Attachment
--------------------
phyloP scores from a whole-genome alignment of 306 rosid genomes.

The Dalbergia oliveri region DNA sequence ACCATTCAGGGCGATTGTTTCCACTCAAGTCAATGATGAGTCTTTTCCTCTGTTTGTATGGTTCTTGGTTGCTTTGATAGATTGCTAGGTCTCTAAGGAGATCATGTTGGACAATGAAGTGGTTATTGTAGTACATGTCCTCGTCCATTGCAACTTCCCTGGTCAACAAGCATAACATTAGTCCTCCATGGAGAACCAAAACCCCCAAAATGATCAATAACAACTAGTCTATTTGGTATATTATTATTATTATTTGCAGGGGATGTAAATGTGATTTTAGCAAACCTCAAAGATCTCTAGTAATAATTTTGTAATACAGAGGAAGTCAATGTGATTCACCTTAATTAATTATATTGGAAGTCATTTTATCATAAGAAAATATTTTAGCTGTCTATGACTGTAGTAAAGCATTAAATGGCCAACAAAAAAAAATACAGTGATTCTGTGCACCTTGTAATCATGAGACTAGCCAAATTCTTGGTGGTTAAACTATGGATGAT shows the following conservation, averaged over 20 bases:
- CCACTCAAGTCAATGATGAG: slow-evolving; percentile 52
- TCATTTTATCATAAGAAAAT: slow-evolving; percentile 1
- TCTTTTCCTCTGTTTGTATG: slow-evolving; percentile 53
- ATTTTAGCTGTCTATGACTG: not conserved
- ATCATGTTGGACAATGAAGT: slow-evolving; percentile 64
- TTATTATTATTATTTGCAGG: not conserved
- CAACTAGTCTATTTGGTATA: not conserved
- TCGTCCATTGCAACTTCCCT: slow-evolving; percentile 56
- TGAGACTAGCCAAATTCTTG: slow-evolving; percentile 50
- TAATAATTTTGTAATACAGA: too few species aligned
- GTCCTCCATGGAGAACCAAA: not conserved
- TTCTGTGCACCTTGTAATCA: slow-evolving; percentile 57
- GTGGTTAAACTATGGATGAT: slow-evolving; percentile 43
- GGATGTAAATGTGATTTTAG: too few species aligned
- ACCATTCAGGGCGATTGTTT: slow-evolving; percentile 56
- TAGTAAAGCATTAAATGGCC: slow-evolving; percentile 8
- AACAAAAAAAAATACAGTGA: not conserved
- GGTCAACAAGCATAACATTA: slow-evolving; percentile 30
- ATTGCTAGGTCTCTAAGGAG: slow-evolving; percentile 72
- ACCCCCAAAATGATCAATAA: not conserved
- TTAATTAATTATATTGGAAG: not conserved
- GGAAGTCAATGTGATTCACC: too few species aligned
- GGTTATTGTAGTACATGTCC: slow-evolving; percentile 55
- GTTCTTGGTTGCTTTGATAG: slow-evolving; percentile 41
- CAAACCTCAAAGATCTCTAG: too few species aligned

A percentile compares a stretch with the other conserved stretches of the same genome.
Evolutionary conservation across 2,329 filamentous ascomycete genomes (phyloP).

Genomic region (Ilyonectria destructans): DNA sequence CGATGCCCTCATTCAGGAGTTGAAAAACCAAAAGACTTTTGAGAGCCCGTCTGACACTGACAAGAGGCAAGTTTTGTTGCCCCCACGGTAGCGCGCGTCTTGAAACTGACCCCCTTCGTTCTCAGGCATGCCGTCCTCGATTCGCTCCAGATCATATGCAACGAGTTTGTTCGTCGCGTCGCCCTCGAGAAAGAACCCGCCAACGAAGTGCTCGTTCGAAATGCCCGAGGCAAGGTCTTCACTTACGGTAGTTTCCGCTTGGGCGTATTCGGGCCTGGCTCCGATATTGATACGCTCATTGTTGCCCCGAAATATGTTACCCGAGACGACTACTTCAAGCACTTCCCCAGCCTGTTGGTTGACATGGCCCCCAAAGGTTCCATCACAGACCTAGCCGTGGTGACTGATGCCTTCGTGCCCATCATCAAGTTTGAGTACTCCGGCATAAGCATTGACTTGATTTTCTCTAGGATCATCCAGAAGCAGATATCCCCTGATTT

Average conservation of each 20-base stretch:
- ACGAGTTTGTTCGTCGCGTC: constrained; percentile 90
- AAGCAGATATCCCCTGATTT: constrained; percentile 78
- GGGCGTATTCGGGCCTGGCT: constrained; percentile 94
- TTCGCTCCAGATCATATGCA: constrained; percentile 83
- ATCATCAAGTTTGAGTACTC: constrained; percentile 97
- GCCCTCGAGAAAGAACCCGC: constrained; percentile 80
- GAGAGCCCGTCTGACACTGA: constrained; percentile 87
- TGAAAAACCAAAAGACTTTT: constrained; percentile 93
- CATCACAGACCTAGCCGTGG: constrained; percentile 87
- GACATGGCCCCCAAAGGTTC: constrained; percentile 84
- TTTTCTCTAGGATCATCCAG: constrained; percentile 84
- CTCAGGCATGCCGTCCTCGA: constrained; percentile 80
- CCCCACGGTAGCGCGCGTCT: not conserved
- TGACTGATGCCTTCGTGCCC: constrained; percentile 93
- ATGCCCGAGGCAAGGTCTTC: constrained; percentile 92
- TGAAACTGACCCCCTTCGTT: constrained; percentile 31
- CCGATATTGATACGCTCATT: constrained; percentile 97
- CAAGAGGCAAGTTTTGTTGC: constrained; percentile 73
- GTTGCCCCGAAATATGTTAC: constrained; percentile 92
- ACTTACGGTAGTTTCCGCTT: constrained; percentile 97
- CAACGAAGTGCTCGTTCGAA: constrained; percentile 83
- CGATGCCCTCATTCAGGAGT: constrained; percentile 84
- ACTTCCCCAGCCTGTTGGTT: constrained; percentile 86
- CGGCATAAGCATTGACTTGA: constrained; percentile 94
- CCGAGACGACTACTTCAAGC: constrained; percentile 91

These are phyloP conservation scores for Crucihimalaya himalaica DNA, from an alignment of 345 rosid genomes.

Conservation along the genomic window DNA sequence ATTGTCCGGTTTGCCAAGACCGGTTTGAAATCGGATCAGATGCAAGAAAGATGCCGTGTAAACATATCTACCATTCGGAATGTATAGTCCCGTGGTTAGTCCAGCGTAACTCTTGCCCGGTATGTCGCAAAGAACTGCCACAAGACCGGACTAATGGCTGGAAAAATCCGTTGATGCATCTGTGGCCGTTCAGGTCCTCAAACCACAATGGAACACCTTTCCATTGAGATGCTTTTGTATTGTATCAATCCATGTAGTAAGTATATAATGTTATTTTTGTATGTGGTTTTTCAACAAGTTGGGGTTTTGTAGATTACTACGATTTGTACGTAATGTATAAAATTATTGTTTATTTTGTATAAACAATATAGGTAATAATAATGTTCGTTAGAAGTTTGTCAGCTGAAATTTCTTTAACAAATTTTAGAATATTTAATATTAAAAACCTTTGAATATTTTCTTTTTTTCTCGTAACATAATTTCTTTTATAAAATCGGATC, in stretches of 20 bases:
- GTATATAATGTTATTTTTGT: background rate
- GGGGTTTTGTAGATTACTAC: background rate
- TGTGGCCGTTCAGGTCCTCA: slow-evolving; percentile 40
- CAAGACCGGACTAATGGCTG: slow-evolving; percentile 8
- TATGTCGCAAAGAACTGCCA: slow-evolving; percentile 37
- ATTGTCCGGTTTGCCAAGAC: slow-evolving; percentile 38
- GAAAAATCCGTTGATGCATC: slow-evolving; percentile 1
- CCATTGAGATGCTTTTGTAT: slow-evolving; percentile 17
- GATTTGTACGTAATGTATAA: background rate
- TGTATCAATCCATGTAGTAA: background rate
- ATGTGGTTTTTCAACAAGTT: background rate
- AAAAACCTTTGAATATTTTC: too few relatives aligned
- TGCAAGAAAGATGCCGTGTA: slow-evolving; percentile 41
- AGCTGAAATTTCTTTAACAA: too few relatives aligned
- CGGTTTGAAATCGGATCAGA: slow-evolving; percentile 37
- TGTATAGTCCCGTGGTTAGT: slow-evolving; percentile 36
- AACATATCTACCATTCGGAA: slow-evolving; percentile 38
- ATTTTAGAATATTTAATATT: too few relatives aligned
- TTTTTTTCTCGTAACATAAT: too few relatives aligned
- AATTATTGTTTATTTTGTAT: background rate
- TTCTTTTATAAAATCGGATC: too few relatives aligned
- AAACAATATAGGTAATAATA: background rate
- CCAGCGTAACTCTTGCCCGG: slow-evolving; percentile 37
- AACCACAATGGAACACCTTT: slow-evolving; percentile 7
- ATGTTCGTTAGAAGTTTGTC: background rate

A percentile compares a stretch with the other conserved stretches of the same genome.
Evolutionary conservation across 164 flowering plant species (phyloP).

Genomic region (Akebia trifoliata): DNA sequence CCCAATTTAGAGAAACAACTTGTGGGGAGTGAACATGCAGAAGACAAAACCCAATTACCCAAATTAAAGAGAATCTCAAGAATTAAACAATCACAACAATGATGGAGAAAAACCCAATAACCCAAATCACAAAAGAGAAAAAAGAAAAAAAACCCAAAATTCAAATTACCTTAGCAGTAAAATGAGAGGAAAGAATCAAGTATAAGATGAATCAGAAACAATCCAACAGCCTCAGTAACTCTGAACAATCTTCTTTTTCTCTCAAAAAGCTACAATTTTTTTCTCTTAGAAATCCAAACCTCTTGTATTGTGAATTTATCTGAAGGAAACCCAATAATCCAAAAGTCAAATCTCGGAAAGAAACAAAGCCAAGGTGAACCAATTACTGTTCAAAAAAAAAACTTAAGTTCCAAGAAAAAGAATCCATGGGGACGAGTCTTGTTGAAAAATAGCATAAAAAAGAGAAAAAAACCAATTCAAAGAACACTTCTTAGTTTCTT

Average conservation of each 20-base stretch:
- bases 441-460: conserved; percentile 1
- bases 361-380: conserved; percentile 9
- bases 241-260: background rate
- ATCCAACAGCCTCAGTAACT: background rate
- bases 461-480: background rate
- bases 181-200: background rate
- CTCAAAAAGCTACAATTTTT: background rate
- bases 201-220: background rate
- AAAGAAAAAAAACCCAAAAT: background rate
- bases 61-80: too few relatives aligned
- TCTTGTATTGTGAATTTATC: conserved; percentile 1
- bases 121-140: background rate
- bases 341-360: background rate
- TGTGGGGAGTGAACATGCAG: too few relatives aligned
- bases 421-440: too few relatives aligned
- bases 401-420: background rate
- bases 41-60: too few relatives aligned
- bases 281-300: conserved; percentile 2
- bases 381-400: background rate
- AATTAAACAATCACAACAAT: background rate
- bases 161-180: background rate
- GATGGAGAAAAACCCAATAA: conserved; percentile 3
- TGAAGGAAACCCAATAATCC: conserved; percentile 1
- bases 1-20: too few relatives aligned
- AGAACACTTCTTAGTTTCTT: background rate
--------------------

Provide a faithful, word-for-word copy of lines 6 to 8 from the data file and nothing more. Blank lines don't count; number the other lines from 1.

- ATTTTAGCTGTCTATGACTG: not conserved
- ATCATGTTGGACAATGAAGT: slow-evolving; percentile 64
- TTATTATTATTATTTGCAGG: not conserved